Eight Yankees file for free agency as offseason begins

The 2011-2012 free agency period officially started at 12:01am ET this morning, and eight Yankees have filed for free agency: Luis Ayala, Eric Chavez, Bartolo Colon, Freddy Garcia, Andruw Jones, Damaso Marte, Sergio Mitre, and Jorge Posada. Free agents can talk to other teams right now, but they can not receive any offers until 12:01am ET this coming Thursday. Adam Rubin has the full and official list of free agents as supplied by the players’ union.

The 40-man roster is now at 35, but Colin Curtis still needs to be activated off the 60-day DL.

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What Went Wrong: Jorge Posada

Over the next few weeks, we’re going to look back at what went right, what went wrong, and what went as expected during the 2011 campaign.

(AP Photo/Mike Carlson)

After more than a decade behind the plate, the Yankees decided that Jorge Posada‘s days as a catcher were done last offseason. They signed Russell Martin in December, making Posada’s transition to DH official. The Yankees had concerns not just about his defense, which had deteriorated to unacceptable levels, but also his long-term health. Jorge scored poorly in two of the three ImPACT tests he took in 2010, the result of countless foul tips to the head over the years.

Everyone knew the statistics, or at least it seemed that way. Posada was just a .223/.336/.358 career hitter in 350 career plate appearances as a DH coming into the season, a performance that foretold certain doom for 2011. Maybe that’s a little overdramatic, but it wasn’t promising even if 350 plate appearances spread across 14 years isn’t much of a sample. However, it stood to reason that fewer time spent behind the plate would help keep Jorge fresh and therefore make him more productive at the plate. There were two sides to narrative.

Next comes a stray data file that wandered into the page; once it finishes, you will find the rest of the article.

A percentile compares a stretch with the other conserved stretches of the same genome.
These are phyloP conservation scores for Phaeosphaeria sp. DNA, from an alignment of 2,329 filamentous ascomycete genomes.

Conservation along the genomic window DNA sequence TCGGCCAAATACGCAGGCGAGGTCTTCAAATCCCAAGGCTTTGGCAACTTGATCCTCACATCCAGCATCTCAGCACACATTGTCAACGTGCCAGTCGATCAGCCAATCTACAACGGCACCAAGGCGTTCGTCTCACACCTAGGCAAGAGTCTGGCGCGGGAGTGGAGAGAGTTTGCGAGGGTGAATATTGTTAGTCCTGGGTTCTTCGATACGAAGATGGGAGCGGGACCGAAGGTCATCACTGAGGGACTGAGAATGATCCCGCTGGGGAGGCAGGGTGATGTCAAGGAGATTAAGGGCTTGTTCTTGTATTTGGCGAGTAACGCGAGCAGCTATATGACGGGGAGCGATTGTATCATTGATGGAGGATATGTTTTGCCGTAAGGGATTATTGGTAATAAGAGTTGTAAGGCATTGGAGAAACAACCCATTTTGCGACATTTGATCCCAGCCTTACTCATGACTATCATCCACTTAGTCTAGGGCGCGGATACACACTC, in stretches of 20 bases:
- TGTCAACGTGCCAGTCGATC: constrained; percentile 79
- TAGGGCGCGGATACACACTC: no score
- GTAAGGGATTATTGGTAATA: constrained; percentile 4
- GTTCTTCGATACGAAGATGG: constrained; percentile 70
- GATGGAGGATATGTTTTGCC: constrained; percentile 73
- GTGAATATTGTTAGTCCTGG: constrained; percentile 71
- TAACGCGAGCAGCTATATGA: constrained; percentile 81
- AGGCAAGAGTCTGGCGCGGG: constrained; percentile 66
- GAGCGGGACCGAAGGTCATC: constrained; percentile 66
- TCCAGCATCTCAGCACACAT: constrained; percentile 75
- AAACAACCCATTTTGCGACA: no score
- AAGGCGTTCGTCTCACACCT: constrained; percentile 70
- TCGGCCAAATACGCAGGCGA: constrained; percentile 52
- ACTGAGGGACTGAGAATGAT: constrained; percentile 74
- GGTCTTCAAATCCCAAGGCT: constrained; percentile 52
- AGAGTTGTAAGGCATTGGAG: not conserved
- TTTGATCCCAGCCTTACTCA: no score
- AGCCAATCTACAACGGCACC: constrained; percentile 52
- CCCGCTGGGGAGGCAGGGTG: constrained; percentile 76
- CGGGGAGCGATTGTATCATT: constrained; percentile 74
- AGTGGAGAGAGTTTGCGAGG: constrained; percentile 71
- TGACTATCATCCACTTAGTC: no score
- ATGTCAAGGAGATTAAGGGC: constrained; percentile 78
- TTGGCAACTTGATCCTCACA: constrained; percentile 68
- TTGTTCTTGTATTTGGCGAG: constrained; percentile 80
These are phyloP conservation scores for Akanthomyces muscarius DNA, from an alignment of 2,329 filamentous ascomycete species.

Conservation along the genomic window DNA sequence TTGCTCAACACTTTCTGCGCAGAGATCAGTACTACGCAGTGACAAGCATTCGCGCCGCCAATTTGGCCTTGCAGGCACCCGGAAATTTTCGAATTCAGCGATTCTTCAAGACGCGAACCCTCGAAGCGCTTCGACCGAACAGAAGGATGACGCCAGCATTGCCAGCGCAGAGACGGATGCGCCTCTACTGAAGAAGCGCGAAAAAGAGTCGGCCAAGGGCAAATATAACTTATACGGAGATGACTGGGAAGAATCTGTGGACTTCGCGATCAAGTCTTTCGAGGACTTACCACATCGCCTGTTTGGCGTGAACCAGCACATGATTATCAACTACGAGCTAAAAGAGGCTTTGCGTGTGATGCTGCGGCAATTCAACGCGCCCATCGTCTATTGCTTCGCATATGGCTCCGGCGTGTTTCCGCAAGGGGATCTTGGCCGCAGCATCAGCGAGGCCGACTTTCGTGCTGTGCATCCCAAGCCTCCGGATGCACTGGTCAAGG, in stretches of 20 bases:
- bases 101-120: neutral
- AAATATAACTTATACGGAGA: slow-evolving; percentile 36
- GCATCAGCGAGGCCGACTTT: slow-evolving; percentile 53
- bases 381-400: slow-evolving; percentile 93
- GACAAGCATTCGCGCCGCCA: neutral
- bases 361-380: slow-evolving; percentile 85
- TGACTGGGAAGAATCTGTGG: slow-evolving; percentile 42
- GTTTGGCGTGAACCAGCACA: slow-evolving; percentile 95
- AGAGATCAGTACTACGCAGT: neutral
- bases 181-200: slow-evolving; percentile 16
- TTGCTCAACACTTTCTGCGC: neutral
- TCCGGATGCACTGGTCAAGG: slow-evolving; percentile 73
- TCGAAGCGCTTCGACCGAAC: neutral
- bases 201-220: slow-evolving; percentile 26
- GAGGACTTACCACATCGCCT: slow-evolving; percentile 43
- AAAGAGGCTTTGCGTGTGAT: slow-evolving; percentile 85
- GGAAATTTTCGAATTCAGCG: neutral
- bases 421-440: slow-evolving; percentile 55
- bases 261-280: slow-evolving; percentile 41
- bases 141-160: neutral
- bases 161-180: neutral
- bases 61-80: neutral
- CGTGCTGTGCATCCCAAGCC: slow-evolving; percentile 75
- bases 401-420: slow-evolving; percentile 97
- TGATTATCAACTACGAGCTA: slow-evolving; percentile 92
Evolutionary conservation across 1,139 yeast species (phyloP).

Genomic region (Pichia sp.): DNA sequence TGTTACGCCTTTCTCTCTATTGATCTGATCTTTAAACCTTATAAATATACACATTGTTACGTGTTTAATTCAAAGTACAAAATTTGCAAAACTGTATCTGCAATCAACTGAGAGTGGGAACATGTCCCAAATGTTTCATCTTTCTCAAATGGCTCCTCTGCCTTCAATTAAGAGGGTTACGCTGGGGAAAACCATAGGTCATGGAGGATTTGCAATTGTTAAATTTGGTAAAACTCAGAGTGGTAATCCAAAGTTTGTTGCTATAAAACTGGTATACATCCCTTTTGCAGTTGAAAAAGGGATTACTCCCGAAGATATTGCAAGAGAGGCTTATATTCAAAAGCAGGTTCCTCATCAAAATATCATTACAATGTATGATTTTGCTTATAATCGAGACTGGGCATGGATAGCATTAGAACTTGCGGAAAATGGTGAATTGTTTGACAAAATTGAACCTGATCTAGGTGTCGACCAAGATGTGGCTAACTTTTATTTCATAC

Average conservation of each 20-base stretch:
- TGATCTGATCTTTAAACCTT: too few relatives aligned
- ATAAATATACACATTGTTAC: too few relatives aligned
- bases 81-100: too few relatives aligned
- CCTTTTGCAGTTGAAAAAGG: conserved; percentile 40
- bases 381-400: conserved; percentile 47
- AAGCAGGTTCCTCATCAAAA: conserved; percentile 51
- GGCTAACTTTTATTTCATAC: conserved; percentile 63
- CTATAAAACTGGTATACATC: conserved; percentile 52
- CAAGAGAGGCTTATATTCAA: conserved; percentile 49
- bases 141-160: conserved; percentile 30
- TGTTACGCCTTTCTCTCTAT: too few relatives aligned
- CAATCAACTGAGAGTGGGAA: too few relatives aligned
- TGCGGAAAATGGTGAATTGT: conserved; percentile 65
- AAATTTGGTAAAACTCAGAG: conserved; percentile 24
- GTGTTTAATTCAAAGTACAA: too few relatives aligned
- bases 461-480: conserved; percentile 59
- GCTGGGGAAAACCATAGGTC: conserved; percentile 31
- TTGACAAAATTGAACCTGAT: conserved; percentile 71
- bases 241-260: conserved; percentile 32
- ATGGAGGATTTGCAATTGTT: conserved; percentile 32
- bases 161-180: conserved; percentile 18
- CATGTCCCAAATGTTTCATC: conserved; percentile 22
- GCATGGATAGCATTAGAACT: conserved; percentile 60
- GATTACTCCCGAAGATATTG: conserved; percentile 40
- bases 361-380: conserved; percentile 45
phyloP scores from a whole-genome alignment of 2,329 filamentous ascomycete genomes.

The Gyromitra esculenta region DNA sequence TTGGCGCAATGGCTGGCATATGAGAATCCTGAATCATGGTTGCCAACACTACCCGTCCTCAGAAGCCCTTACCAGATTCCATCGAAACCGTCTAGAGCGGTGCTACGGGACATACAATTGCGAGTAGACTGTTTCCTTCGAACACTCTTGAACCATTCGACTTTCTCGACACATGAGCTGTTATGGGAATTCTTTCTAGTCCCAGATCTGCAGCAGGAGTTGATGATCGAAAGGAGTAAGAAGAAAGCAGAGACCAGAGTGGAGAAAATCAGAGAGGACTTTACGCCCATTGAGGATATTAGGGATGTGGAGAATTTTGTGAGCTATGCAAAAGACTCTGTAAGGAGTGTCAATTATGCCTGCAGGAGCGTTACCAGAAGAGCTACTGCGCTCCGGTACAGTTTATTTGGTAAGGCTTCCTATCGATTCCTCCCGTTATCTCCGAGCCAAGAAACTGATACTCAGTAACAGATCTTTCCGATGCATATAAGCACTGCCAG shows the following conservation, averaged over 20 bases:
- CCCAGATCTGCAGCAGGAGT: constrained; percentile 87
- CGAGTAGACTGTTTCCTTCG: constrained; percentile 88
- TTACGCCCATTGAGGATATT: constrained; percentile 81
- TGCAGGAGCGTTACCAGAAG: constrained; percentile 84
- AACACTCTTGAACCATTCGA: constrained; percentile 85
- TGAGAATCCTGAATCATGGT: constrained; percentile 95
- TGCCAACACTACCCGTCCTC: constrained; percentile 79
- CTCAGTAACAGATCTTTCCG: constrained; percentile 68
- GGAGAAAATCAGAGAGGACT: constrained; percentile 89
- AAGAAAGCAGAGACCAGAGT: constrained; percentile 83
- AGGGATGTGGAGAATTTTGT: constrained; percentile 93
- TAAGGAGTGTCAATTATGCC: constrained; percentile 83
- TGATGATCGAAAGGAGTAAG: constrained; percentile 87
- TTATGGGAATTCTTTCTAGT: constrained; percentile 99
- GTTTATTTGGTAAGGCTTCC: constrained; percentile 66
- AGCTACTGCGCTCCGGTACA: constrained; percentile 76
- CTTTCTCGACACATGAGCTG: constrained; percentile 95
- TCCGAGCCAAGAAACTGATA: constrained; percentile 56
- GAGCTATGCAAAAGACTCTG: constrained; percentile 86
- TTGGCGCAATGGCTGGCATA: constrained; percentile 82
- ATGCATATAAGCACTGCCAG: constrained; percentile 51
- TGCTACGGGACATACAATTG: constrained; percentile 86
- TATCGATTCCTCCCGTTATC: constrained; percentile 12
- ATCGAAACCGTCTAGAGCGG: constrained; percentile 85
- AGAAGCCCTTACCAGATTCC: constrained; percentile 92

Posada did not get a hit in the first game of the season, but he did reach base three times (a single and two walks) in the second. All was right in the world when Jorge hit two homers in the third game of the season, then another in the fourth game. After a four-game, 15-at-bat hitless streak (eight strikeouts), Posada went deep in each game of a two-game set against the Orioles in mid-April. He homered again nine days later, but that was basically the end of Posada as an effective hitter.

An 0-for-17 stretch followed the two homers against Baltimore, and it took 18 games for Jorge to record his next ten hits. With his batting line sitting at .165/.272/.349 on the morning of May 14th, Joe Girardi penciled Posada in as the number nine hitter against the Red Sox. Insulted by the move, Jorge pulled himself from the lineup and originally covered by saying his back was stiff. He told the Yankees he wanted out out of frustration, but later apologized for the incident. The team never discussed releasing him even though he was in breach of contract.

(AP Photo)

Posada returned to the starting lineup three days later, and promptly went 2-for-3 with a double against the Rays. Another double followed the next day, and Jorge went on a little mini-tear that saw him hit .330/.392/.426 with three homers in 102 plate appearances immediately following the benching. Unfortunately, it didn’t last. He reached base just ten times in his next 56 plate appearances, and with Eric Chavez coming off the DL, Posada lost playing time. From August 1st through the end of the season, a span of 55 team games, he batted just 88 times.

Jorge finished the season with a .235/.315/.398 batting line and 14 homers, easily the worst full season of his career. His .309 wOBA ranked 14th out of the 16 DH’s that came to the plate at least 300 times. Posada did not go down without a fight though, he was the Yankees best hitter in the ALDS (6-for-14 with four walks in five games against the Tigers), the last hurrah for a great Yankee. He threw a base stealer out while catching six emergency innings in a September game against the Angels, and he even played an inning at his original position, second base. Ironically enough, defense was the highlight of his season.